"Simplicity and Elaboration in Buddhist Theory and Practice: Points of Friction in the Tantric Profile of the Great Perfection"
From the vantage point of many contemporary Tibetan Buddhist traditions, the non-dual nature of intrinsic awakened cognition—or buddhanature—serves as the pristine ground and culminating realization of the elaborate mainstream tantric visualizations, baroque ceremonials, and demanding physical postures connected with deity-yoga and subtle-body practices. Yet the presumed symbiosis between the simplicity of just letting go into intrinsic awakened cognition and the elaboration of standard tantric practices stands at the end of historical processes which have often given voice to tensions between these two currents of Buddhist thought and practice. This presentation will explore these points of friction through analysis of a revelatory cycle rediscovered by the famous Treasure revealer Sangyé Lingpa (1340–1396) called The Buddha’s Only Child (Sangs rgyas sras gcig). This cycle brings together the Great Perfection contemplative practices of recognizing intrinsic non-dual awareness and enabling spontaneous visionary experiences, with the standard tantric practices of detailed visualization, ritual practice, and material religion, prescribing the manufacture of the cycle’s basic text into circular diagrams and their distribution as amulets. This combination of features—at once discursive and material, contemplative and ritual—can, it will be argued, throw into particularly sharp relief the deeper tensions—both problematic and productive—between the opposing tendencies toward simplicity or elaboration in Buddhist traditions as a whole.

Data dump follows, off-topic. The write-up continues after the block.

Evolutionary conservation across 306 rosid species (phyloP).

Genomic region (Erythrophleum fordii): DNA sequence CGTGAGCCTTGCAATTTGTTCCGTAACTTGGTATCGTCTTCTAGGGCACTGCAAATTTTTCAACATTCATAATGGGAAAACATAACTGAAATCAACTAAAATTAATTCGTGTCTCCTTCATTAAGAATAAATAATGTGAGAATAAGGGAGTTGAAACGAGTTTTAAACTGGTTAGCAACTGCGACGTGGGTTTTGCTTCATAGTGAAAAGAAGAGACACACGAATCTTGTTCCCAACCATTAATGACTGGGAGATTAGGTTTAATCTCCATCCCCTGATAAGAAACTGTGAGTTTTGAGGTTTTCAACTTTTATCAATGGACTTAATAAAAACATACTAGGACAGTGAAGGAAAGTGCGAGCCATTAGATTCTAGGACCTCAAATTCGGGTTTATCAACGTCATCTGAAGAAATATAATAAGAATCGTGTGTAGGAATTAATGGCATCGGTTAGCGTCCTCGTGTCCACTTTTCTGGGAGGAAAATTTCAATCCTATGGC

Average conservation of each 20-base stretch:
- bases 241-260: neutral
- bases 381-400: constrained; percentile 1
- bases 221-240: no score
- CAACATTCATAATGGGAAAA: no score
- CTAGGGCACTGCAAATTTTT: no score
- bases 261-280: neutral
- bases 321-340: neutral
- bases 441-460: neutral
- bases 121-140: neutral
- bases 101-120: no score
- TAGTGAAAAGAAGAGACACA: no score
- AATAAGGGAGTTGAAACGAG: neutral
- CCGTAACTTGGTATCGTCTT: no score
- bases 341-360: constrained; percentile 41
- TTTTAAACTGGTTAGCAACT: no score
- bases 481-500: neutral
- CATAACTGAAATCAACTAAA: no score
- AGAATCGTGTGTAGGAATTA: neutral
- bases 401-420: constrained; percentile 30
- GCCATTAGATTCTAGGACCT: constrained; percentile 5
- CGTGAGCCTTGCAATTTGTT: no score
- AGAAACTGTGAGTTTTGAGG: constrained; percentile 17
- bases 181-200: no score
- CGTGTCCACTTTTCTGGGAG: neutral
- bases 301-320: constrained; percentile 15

James Gentry is Assistant Professor of Religious Studies at Stanford University. He specializes in Tibetan Buddhism, with particular focus on the literature and history of its Tantric traditions. He is the author of Power Objects in Tibetan Buddhism: The Life, Writings, and Legacy of Sokdokpa Lodrö Gyeltsen, which examines the roles of Tantric material and sensory objects in the lives and institutions of Tibetan and Himalayan Buddhists. His current projects include a study of the reception in Tibet from the 9th century to the present of the “Five Protectors” (Pañcarakṣā)—a set of five Indian Tantric Buddhist texts that have been among the most popular scriptures used for pragmatic purposes throughout the Buddhist world.
Co-sponsor: Tibetan Studies Initiative